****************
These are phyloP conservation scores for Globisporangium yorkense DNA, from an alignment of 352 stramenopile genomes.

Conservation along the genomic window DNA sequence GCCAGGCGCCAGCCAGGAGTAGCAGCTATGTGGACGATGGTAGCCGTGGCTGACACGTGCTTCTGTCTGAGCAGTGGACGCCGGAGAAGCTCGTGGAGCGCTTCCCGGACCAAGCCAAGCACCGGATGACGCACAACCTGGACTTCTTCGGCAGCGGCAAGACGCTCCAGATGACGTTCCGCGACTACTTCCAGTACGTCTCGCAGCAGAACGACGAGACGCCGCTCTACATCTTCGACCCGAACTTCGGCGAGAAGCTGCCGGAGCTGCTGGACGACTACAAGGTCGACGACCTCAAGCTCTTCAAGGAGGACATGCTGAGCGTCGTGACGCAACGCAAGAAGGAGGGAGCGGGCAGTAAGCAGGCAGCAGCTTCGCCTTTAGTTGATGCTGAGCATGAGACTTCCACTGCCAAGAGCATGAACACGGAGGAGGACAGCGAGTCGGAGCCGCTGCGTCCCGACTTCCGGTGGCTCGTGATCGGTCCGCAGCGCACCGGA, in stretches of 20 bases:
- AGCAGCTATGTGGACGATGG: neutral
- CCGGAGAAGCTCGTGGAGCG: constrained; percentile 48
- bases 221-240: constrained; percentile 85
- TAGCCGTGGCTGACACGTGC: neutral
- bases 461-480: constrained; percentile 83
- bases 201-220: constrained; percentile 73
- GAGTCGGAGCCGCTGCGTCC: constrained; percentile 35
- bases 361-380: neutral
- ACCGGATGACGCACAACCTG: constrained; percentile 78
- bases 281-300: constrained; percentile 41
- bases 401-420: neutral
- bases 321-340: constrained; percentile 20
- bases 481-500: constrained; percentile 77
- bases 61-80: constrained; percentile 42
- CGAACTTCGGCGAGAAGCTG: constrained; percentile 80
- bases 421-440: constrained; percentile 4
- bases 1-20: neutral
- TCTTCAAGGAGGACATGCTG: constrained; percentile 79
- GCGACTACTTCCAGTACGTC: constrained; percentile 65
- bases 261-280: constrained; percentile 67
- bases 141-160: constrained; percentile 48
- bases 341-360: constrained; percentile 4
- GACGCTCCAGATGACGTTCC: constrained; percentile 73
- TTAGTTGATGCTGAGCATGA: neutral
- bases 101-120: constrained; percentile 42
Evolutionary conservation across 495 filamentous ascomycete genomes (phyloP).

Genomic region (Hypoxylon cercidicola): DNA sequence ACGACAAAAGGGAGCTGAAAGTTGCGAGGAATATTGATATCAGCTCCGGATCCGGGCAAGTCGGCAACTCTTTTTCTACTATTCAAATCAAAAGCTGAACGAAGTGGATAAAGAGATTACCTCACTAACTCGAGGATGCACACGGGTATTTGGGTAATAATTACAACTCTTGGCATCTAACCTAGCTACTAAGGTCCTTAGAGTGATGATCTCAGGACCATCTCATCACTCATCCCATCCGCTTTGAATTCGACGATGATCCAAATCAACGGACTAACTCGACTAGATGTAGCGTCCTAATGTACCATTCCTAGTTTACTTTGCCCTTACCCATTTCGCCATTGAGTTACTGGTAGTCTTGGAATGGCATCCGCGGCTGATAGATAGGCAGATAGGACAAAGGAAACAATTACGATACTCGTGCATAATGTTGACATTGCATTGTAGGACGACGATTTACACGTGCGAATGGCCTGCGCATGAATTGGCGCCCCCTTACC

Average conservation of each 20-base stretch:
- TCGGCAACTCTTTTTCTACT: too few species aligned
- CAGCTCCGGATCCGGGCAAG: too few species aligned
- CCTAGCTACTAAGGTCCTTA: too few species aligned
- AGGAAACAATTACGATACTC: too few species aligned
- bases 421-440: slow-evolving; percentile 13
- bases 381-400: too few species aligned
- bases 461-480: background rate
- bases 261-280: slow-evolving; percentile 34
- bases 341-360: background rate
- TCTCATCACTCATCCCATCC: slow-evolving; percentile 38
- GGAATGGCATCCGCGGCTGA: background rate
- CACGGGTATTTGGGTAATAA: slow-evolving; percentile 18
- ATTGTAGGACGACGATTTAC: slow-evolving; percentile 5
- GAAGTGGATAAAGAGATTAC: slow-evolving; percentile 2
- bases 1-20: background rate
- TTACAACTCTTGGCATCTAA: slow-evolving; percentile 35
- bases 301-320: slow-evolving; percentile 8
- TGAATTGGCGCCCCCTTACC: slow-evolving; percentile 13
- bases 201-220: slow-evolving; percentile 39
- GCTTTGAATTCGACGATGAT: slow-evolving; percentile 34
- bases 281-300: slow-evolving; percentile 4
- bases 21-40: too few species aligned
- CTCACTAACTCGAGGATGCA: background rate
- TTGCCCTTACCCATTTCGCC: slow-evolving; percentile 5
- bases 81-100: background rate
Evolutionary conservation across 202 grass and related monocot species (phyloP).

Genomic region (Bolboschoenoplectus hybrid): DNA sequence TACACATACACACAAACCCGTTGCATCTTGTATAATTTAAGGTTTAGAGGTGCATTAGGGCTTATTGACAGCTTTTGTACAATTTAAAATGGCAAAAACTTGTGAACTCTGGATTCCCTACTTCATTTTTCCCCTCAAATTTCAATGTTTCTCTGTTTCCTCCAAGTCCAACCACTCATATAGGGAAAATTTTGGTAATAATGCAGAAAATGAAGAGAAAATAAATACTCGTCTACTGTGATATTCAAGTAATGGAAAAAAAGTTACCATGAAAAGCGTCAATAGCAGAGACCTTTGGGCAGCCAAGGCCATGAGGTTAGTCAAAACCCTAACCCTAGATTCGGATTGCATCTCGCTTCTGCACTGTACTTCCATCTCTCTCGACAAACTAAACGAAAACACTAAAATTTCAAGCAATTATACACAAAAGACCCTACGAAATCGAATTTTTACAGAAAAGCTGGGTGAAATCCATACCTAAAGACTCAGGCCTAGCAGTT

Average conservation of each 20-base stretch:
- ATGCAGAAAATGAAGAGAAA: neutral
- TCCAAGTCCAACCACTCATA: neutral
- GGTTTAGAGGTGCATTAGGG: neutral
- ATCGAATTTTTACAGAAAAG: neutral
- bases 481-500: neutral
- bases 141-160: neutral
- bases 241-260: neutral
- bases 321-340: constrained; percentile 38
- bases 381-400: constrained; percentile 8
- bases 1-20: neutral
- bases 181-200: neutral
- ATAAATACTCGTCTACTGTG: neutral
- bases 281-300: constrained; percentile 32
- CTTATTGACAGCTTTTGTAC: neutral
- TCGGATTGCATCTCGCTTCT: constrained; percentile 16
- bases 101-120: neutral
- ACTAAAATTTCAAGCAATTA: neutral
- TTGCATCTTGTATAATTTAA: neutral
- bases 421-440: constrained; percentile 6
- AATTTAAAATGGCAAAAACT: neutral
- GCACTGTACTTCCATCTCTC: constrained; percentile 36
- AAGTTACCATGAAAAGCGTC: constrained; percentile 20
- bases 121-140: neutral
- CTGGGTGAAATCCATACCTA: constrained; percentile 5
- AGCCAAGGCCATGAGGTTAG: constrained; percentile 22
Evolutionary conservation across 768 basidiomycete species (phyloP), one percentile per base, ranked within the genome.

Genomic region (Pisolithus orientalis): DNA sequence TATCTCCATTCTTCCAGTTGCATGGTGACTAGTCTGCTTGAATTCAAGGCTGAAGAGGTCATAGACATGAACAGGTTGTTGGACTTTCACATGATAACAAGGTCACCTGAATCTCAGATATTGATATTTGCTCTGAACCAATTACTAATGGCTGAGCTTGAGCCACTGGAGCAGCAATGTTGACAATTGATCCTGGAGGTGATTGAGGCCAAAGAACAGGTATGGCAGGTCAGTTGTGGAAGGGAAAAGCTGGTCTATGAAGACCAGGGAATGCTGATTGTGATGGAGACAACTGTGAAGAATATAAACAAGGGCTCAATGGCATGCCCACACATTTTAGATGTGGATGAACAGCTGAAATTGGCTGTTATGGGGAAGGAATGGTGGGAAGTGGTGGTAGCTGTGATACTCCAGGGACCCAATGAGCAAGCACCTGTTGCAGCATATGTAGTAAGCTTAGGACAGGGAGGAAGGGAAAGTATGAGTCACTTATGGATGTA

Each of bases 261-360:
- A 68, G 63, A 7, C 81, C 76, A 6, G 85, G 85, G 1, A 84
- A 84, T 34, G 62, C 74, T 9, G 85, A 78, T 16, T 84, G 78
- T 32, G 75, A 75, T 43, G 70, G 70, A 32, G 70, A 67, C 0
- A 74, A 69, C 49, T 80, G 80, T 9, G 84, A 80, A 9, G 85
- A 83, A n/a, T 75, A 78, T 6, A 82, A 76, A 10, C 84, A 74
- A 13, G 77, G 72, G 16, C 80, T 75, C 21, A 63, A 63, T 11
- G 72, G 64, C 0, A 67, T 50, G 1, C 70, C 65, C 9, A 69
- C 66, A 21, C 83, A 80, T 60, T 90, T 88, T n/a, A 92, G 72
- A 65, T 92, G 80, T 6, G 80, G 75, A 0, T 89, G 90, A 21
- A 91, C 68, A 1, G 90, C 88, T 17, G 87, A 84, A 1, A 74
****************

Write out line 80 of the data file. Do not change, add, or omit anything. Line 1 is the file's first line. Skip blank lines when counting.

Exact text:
- AAGTTACCATGAAAAGCGTC: constrained; percentile 20